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5 Puffin Photography Tips

5 Puffin Photography Tips - Here are five things you'll need to consider before heading out to photograph Puffins.

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Category : Animals / Wildlife
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Puffin
Photo by Coleslaw

Where To Find Them?

There are plenty of places around the British coastline where you can photograph Puffins including the popular Farne Islands off the Northumberland coast. There are plenty of boat excursions which run from Seahouses out to the Farne Islands but the boats can get rather full during the summer months.

What Gear To Take?

Puffins aren't the biggest birds so you'll need a long telephoto lens to get frame-filling shots. Taking a support is a good idea and if you plan on staying in one place, a tripod is fine, however you may find a monopod is easier to walk with and will take up less room. Just be careful where you put your support down as some Puffins do nest close to the public walkways.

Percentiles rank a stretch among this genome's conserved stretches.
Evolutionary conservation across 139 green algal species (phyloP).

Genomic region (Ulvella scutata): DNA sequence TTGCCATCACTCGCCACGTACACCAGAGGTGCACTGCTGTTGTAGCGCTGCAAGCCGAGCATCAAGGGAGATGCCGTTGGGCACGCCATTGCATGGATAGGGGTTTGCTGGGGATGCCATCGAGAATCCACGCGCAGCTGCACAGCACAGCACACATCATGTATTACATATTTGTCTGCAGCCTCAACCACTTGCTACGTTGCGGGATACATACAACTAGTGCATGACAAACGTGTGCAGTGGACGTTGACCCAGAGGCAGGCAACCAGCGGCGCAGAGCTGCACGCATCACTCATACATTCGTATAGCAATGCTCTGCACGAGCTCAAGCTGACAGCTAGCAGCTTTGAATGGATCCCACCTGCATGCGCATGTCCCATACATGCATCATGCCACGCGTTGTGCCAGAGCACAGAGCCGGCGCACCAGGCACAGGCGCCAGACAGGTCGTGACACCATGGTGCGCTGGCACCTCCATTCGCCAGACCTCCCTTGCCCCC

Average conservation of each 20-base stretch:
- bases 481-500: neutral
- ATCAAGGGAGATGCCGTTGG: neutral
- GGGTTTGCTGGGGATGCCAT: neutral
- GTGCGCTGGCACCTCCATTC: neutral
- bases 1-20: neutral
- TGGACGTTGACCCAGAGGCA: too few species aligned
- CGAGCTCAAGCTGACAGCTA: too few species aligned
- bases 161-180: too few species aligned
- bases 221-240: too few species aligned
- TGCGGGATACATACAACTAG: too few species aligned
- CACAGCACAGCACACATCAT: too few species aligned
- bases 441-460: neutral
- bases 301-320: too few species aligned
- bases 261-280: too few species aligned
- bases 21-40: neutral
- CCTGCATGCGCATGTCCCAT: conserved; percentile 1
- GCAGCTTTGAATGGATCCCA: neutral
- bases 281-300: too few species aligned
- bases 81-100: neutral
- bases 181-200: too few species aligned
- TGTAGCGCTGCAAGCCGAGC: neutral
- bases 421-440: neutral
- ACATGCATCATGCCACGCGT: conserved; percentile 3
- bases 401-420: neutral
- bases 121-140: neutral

Vanguard tripod and monopod

Exposure Problems

Bright sunshine plus a black & white bird can cause a real headache for photographers. Check your exposures and pay attention to your histogram to make sure there aren't any blown out highlights. You can also meter manually, taking a reading from a near-by patch of grass. Working manually is particularly important when you're trying to capture Puffins in-flight as the change in background can confuse the camera's meter and cause it to under or overexpose the shot. Try shooting in RAW too so you can make adjustments to the image's highlights and shadows once you're back home.

Setting The ISO

For shots of the bird's in flight as well as on the ground you need to set an ISO sensitivity that'll give you the shutter speed you need to shoot blur-free shots. Many DSLRs now cope well with high ISOs so this shouldn't be a problem.

Single-Shot Or Continuous AF?

For birds on land, single-shot AF is fine, however for ones in-flight, switch to continuous AF and track them, panning as you go to keep them in the middle of your frame. To capture them in-flight, study the birds as they come into land and see if they tend to land in one particular area. You should start to see patterns emerge too where the birds will follow a predictable path when they reach a known point. Side-on or front shots work well but due keep an eye on your backgrounds because even though there's not usually much around, other visitors, birds and light-toned rocks and vegetation can all cause distractions if placed in the back of your shots.







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